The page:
Jeff Denson Quartet Runs Rings Around 'Concentric Circles,' Ridgeway Records [REVIEW]
Jeff Denson, 39, might be too brilliant for his own good. The music he writes on Concentric Circles (Ridgeway Records) is so difficult to play -- and oftentimes to listen to -- that one must clear away the detritus of everyday life to make room for it in your brain's ear.
His bass playing -- especially bowed -- is gorgeous. His nine acoustic compositions and one stirring slice of Ellingtonia ("I Got It Bad"), though, are so Monkishly hard to fathom, that concentration is required to understand the full scope of what he's laying down. He's a child of Mingus and also furthers pioneering aesthetics by the likes of Jaco and Bootsy. The sounds he hears in his head required a quartet of his double-bass and vocals plus piano (Dan Zemelman), drums (Alan Hall) and -- get ready! -- bassoon. It is Paul Hanson's bassoon that gives Concentric Circles its sound.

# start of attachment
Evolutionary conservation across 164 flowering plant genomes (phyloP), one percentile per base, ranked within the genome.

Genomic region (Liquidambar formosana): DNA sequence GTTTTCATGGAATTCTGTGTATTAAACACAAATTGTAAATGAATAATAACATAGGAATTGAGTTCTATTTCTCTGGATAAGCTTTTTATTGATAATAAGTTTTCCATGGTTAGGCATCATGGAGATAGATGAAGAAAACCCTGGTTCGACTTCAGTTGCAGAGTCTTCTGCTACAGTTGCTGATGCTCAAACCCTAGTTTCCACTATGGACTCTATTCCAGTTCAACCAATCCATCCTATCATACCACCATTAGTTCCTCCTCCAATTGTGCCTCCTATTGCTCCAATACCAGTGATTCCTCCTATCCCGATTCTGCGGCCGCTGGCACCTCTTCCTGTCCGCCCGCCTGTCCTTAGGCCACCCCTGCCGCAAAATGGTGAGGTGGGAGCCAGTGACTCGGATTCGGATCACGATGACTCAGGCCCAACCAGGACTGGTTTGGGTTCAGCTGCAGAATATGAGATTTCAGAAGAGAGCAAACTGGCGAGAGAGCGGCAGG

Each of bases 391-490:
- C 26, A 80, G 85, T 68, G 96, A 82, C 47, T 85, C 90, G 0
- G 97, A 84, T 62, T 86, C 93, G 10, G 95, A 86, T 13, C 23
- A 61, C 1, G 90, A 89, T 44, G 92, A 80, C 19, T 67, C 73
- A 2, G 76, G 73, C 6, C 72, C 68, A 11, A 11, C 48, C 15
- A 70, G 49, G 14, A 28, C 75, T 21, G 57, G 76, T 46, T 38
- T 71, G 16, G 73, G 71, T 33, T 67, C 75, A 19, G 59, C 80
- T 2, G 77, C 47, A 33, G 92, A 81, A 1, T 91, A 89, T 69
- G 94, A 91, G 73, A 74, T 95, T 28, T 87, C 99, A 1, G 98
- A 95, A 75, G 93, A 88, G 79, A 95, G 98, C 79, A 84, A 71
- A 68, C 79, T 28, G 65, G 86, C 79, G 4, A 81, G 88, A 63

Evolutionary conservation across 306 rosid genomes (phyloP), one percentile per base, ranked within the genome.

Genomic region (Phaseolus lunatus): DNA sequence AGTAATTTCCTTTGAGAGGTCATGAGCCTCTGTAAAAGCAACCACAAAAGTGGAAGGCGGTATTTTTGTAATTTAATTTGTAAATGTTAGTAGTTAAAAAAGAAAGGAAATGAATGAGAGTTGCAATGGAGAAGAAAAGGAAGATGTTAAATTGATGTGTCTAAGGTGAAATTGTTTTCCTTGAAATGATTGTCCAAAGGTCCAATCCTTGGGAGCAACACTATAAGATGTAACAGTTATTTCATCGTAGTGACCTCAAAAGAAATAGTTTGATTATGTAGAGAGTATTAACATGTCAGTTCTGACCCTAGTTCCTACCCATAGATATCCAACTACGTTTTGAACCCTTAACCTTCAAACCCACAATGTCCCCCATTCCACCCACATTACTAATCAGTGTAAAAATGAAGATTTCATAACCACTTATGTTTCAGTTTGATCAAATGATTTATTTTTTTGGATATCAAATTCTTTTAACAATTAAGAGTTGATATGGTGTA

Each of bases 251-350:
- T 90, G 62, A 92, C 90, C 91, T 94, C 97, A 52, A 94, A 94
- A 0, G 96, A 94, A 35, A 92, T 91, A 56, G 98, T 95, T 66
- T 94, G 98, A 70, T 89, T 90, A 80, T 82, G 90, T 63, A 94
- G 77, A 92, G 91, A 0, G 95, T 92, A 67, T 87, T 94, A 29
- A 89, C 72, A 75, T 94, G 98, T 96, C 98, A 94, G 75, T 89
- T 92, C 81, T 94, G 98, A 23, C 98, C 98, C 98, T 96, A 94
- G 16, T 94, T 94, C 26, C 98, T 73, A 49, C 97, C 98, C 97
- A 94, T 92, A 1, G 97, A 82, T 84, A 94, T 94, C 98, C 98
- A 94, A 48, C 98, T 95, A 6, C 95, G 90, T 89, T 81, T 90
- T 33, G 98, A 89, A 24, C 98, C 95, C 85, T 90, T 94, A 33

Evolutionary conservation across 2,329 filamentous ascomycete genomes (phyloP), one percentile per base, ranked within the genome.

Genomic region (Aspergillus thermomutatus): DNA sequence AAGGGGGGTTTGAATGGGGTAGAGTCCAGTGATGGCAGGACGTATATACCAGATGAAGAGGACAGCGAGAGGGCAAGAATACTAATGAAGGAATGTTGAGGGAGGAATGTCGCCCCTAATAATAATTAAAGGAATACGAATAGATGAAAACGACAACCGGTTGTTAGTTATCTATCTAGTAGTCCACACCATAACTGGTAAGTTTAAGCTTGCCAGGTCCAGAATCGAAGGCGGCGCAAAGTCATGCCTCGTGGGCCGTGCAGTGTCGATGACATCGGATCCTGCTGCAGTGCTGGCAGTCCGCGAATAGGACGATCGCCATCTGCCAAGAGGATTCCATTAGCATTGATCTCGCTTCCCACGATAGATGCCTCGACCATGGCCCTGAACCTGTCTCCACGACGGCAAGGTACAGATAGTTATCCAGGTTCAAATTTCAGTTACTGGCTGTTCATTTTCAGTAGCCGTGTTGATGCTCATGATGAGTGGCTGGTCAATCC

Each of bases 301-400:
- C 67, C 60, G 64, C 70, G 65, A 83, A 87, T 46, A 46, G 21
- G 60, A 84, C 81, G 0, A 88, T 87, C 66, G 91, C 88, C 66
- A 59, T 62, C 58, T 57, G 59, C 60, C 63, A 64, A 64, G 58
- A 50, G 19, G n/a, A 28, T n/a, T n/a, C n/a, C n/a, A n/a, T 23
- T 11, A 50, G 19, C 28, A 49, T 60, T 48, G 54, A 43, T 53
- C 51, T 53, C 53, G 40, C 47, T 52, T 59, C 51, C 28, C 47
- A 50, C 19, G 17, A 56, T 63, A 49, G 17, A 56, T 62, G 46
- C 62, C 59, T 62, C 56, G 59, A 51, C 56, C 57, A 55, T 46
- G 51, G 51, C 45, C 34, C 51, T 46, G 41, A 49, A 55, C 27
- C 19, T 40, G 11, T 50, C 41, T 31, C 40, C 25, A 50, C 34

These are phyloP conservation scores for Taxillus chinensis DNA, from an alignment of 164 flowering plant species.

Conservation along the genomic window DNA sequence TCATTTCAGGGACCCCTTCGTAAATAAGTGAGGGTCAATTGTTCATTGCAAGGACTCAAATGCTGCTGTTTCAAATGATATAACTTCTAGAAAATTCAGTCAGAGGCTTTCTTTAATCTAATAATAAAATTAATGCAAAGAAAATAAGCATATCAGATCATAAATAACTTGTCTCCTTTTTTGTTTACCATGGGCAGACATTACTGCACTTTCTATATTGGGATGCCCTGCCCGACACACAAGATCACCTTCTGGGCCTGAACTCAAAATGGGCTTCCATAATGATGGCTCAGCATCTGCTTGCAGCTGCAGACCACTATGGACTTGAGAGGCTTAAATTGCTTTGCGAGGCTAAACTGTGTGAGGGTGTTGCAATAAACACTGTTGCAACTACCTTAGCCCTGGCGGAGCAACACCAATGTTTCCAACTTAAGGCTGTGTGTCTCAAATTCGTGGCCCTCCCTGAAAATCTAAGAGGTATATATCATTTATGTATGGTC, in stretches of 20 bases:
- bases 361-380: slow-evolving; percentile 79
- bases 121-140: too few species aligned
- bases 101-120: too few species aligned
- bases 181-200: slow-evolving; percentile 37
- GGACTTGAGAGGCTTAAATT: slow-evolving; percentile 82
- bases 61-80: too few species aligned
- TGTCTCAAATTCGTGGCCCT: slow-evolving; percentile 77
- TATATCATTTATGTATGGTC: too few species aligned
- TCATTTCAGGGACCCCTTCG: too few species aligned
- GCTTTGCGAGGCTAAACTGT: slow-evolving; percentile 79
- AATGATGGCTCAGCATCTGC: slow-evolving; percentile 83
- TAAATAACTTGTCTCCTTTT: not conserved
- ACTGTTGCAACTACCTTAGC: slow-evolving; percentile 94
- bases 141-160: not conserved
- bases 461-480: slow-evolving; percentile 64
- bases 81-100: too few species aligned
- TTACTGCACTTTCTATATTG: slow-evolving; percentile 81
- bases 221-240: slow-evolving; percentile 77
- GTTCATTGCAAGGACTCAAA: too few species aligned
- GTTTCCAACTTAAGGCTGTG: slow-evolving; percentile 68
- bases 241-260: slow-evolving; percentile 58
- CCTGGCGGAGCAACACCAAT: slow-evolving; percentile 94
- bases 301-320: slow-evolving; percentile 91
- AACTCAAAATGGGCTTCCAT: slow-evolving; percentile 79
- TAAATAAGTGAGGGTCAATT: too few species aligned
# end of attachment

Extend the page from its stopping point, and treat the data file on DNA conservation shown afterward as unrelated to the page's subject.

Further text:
Opening with "City Life On Trains" that approximates the sound of the New York subways, by the time of "A Thought That Lingers," one has to stop what one is doing to marvel at the intricacy, the intimacy and the circuitous path this arrangement traverses, what with its opening theme, atonal middle, and restatement of the theme. I'm hard-pressed to even think of another improvising bassoonist.
He sings on "Wishing Well" and sings without words on "Once the Door Opens" which is only voice, bass and bassoon. The bass solo that serves as an intro to the Duke cover is right out of "Haitian Fight Song" by Charles Mingus. Pianist Zemelman has a classical background so if portions of these ...Circles sound like chamber music composed by some guy from a few hundred years ago, you wouldn't be far off.
Born in Virginia, raised in DC, Denson, last year, played with the legendary Lee Konitz. As a San Francisco fixture, he's led trios, quartets and combos such as Electreo and Minsarah. The three gents with him here figured prominently in his other bands, thus the name of this beguiling project.